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CivilComp Proceedings
ISSN 17593433 CCP: 84
PROCEEDINGS OF THE FIFTH INTERNATIONAL CONFERENCE ON ENGINEERING COMPUTATIONAL TECHNOLOGY Edited by: B.H.V. Topping, G. Montero and R. Montenegro
Paper 204
Simulation of Fresh Concrete Flow B. Patzák and Z. Bittnar
Faculty of Civil Engineering, Czech Technical University, Prague, Czech Republic B. Patzák, Z. Bittnar, "Simulation of Fresh Concrete Flow", in B.H.V. Topping, G. Montero, R. Montenegro, (Editors), "Proceedings of the Fifth International Conference on Engineering Computational Technology", CivilComp Press, Stirlingshire, UK, Paper 204, 2006. doi:10.4203/ccp.84.204
Keywords: fresh concrete flow, nonNewtonian flow, interfacecapturing.
Summary
The modeling of the flow of freshly mixed concrete is very important for
the construction industry because concrete is usually put in place
in its plastic form. In the construction field, subjective terms like
workability, flowability, and cohesion are used, sometimes
interchangeably, to describe the behavior and flow properties of fresh
concrete. These factors depend on the flow (rheological) properties of
concrete, that have a direct influence on the strength and durability of
concrete. Concrete that is not properly cast or consolidated may
have defects, such as air voids, honeycombs, and aggregate
segregation. The modeling of fresh concrete flow can significantly
contribute to durability and strength of structure and it is necessary
for design optimization of casting procedure. This contribution
addresses the numerical aspects of fresh concrete flow modeling.
The fresh concrete is considered as a fluid. This assumption is valid, when a certain degree of flow can be achieved and when concrete is homogeneous. This is usually satisfied, because concrete is put in place in its plastic form in the majority of industrial applications. It is widely recognized, that concentrated suspensions, such as concrete, typically behave as nonNewtonian fluids. The constitutive equations that have a physical basis should include at least two parameters, one being the yield stress. The Bingham model is considered, with the yield stress and plastic viscosity as parameters. As the characteristic flow velocity will be very small compared to the speed of sound in the fresh concrete, the fluid will be treated as incompressible. In a case of incompressible flow, the mass and momentum conservation equations, together with the incompressibility condition and constitutive equation form a complete system. The numerical solution is based on the finite element method and the interfacecapturing method to track the position of a free surface. The solution algorithm is based on the stabilized FEM formulation to prevent potential numerical instabilities. The stabilization techniques include the streamlineupwind/PetrovGalerkin (SUPG) and the pressurestabilizing/PetrovGalerkin (PSPG) formulations. These stabilization techniques were introduced by Tezduyar and Hughes [1,2] for further reference. The interfacecapturing method is based on VolumeofFluid (VOF) approach, that introduces another unknown  fluid volume fraction in each grid cell. In principle, if we know the amount of fluid in each cell it is possible to locate surfaces, as well as determine surface slopes and surface curvatures. Surfaces are easy to locate because they lie in cells partially filled with fluid or between cells full of fluid and cells that have no fluid. To compute the time evolution of surfaces, a technique is required to move volume fractions through a grid in such a way that the stepfunction nature of the distribution is retained. A straightforward numerical approximation cannot be used to model this equation because numerical diffusion and dispersion errors destroy the sharp, stepfunction, nature of the VOF distribution. An important advantage of the VOF method is the fact that it is based on a volume tracking concept, and this means that it is robust enough to handle the breakup and coalescence of fluid masses. The surface tracking algorithm used in this work is based on the paper by Shahbazi et al. [4]) and consists of three parts:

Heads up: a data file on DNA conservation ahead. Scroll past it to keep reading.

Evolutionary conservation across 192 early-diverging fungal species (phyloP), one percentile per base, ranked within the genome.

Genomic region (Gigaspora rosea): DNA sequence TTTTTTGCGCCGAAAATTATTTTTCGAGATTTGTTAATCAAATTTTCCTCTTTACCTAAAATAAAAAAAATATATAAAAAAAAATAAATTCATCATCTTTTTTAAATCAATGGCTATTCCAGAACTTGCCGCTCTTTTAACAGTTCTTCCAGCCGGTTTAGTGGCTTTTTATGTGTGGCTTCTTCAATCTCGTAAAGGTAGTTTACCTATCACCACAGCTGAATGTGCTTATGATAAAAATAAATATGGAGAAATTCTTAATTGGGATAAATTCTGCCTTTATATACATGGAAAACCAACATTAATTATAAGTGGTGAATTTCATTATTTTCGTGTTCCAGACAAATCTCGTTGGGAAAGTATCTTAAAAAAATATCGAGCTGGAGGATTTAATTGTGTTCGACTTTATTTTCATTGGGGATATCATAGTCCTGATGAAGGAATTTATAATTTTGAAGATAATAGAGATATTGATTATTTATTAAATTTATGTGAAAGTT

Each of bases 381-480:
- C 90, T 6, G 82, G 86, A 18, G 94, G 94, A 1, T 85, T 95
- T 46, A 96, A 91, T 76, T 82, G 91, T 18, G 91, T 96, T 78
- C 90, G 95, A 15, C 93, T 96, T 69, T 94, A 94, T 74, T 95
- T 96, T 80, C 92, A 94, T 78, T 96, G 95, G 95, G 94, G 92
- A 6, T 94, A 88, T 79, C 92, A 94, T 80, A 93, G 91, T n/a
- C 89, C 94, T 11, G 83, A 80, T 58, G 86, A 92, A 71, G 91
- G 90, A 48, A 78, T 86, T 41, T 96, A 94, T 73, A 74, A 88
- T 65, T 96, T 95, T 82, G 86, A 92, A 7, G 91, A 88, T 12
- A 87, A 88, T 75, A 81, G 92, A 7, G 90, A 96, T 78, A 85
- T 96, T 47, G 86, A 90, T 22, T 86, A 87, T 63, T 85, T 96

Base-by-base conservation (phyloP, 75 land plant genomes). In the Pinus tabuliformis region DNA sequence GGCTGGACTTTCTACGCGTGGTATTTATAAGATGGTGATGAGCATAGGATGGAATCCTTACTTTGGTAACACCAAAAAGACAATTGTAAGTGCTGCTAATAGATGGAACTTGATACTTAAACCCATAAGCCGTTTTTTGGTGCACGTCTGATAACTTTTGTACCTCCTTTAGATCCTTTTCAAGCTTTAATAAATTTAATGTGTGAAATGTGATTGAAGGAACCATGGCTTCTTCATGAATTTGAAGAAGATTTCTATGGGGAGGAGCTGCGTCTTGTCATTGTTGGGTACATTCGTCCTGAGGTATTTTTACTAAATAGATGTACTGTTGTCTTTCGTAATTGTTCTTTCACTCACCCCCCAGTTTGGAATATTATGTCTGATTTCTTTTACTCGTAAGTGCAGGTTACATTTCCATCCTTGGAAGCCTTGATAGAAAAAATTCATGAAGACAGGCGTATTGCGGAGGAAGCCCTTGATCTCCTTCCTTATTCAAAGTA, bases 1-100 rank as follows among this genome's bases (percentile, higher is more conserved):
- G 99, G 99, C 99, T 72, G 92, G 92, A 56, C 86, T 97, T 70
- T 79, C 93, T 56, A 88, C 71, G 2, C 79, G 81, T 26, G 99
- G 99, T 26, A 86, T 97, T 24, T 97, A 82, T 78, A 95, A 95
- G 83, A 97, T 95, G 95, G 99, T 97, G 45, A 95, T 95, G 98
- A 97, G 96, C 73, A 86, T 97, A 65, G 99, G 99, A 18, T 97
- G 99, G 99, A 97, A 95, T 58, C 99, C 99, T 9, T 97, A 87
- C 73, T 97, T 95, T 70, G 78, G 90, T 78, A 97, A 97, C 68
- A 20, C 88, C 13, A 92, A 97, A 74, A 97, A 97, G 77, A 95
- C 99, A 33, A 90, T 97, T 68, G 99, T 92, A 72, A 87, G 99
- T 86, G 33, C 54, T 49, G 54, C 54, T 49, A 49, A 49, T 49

References
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